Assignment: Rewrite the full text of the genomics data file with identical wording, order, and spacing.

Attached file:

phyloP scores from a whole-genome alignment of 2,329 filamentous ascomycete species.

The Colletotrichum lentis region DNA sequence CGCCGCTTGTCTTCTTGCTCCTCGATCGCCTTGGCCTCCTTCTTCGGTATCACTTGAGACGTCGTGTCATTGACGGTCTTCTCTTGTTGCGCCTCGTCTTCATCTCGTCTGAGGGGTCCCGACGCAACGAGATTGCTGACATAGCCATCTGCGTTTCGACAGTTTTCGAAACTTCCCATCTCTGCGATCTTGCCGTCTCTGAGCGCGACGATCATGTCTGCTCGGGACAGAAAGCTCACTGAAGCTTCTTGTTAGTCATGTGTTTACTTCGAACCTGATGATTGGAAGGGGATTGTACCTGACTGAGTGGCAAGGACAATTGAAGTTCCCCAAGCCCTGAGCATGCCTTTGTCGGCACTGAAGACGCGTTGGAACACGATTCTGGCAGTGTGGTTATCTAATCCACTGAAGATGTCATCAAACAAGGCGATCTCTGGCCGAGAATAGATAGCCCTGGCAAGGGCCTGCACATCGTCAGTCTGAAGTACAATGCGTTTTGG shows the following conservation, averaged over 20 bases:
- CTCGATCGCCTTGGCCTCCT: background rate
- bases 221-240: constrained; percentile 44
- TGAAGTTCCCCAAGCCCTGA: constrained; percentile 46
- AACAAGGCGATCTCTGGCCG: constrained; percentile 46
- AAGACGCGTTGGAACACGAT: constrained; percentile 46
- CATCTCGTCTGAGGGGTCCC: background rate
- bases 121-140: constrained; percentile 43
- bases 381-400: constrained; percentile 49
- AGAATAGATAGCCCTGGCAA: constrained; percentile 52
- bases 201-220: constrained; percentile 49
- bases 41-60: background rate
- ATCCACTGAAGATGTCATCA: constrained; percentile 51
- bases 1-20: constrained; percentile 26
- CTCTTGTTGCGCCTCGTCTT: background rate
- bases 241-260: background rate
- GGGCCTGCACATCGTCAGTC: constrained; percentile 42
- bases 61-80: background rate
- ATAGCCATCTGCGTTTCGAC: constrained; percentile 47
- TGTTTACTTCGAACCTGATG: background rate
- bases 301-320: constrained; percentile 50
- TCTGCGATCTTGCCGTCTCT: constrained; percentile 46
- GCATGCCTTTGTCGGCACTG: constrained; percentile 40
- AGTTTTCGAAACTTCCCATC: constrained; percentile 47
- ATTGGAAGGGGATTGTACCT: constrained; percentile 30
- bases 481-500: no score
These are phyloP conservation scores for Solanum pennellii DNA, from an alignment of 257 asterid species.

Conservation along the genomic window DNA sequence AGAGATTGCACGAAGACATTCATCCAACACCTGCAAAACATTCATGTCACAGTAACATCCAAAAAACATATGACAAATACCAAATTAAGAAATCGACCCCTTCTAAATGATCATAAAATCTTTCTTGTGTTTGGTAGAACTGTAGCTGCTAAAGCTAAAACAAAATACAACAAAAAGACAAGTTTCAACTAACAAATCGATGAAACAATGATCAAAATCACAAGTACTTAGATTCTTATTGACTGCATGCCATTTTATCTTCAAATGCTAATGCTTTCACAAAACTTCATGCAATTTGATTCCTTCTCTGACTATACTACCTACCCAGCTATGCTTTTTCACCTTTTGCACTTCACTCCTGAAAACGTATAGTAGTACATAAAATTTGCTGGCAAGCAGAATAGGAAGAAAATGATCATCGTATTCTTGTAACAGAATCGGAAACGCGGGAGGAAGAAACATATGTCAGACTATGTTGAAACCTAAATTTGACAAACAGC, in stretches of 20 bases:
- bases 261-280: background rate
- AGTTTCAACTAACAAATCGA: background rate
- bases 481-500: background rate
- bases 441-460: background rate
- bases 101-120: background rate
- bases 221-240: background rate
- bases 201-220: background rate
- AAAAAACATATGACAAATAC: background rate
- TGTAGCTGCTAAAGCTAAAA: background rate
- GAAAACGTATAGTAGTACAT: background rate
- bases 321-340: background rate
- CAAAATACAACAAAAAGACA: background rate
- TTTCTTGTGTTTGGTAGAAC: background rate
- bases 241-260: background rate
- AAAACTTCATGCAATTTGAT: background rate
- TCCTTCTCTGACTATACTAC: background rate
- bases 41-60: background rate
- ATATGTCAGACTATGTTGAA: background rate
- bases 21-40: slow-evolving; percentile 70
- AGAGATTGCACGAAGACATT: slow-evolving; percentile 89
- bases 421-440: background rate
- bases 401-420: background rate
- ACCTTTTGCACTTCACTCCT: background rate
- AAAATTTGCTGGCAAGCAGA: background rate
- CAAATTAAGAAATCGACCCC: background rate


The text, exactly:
phyloP scores from a whole-genome alignment of 2,329 filamentous ascomycete species.

The Colletotrichum lentis region DNA sequence CGCCGCTTGTCTTCTTGCTCCTCGATCGCCTTGGCCTCCTTCTTCGGTATCACTTGAGACGTCGTGTCATTGACGGTCTTCTCTTGTTGCGCCTCGTCTTCATCTCGTCTGAGGGGTCCCGACGCAACGAGATTGCTGACATAGCCATCTGCGTTTCGACAGTTTTCGAAACTTCCCATCTCTGCGATCTTGCCGTCTCTGAGCGCGACGATCATGTCTGCTCGGGACAGAAAGCTCACTGAAGCTTCTTGTTAGTCATGTGTTTACTTCGAACCTGATGATTGGAAGGGGATTGTACCTGACTGAGTGGCAAGGACAATTGAAGTTCCCCAAGCCCTGAGCATGCCTTTGTCGGCACTGAAGACGCGTTGGAACACGATTCTGGCAGTGTGGTTATCTAATCCACTGAAGATGTCATCAAACAAGGCGATCTCTGGCCGAGAATAGATAGCCCTGGCAAGGGCCTGCACATCGTCAGTCTGAAGTACAATGCGTTTTGG shows the following conservation, averaged over 20 bases:
- CTCGATCGCCTTGGCCTCCT: background rate
- bases 221-240: constrained; percentile 44
- TGAAGTTCCCCAAGCCCTGA: constrained; percentile 46
- AACAAGGCGATCTCTGGCCG: constrained; percentile 46
- AAGACGCGTTGGAACACGAT: constrained; percentile 46
- CATCTCGTCTGAGGGGTCCC: background rate
- bases 121-140: constrained; percentile 43
- bases 381-400: constrained; percentile 49
- AGAATAGATAGCCCTGGCAA: constrained; percentile 52
- bases 201-220: constrained; percentile 49
- bases 41-60: background rate
- ATCCACTGAAGATGTCATCA: constrained; percentile 51
- bases 1-20: constrained; percentile 26
- CTCTTGTTGCGCCTCGTCTT: background rate
- bases 241-260: background rate
- GGGCCTGCACATCGTCAGTC: constrained; percentile 42
- bases 61-80: background rate
- ATAGCCATCTGCGTTTCGAC: constrained; percentile 47
- TGTTTACTTCGAACCTGATG: background rate
- bases 301-320: constrained; percentile 50
- TCTGCGATCTTGCCGTCTCT: constrained; percentile 46
- GCATGCCTTTGTCGGCACTG: constrained; percentile 40
- AGTTTTCGAAACTTCCCATC: constrained; percentile 47
- ATTGGAAGGGGATTGTACCT: constrained; percentile 30
- bases 481-500: no score
These are phyloP conservation scores for Solanum pennellii DNA, from an alignment of 257 asterid species.

Conservation along the genomic window DNA sequence AGAGATTGCACGAAGACATTCATCCAACACCTGCAAAACATTCATGTCACAGTAACATCCAAAAAACATATGACAAATACCAAATTAAGAAATCGACCCCTTCTAAATGATCATAAAATCTTTCTTGTGTTTGGTAGAACTGTAGCTGCTAAAGCTAAAACAAAATACAACAAAAAGACAAGTTTCAACTAACAAATCGATGAAACAATGATCAAAATCACAAGTACTTAGATTCTTATTGACTGCATGCCATTTTATCTTCAAATGCTAATGCTTTCACAAAACTTCATGCAATTTGATTCCTTCTCTGACTATACTACCTACCCAGCTATGCTTTTTCACCTTTTGCACTTCACTCCTGAAAACGTATAGTAGTACATAAAATTTGCTGGCAAGCAGAATAGGAAGAAAATGATCATCGTATTCTTGTAACAGAATCGGAAACGCGGGAGGAAGAAACATATGTCAGACTATGTTGAAACCTAAATTTGACAAACAGC, in stretches of 20 bases:
- bases 261-280: background rate
- AGTTTCAACTAACAAATCGA: background rate
- bases 481-500: background rate
- bases 441-460: background rate
- bases 101-120: background rate
- bases 221-240: background rate
- bases 201-220: background rate
- AAAAAACATATGACAAATAC: background rate
- TGTAGCTGCTAAAGCTAAAA: background rate
- GAAAACGTATAGTAGTACAT: background rate
- bases 321-340: background rate
- CAAAATACAACAAAAAGACA: background rate
- TTTCTTGTGTTTGGTAGAAC: background rate
- bases 241-260: background rate
- AAAACTTCATGCAATTTGAT: background rate
- TCCTTCTCTGACTATACTAC: background rate
- bases 41-60: background rate
- ATATGTCAGACTATGTTGAA: background rate
- bases 21-40: slow-evolving; percentile 70
- AGAGATTGCACGAAGACATT: slow-evolving; percentile 89
- bases 421-440: background rate
- bases 401-420: background rate
- ACCTTTTGCACTTCACTCCT: background rate
- AAAATTTGCTGGCAAGCAGA: background rate
- CAAATTAAGAAATCGACCCC: background rate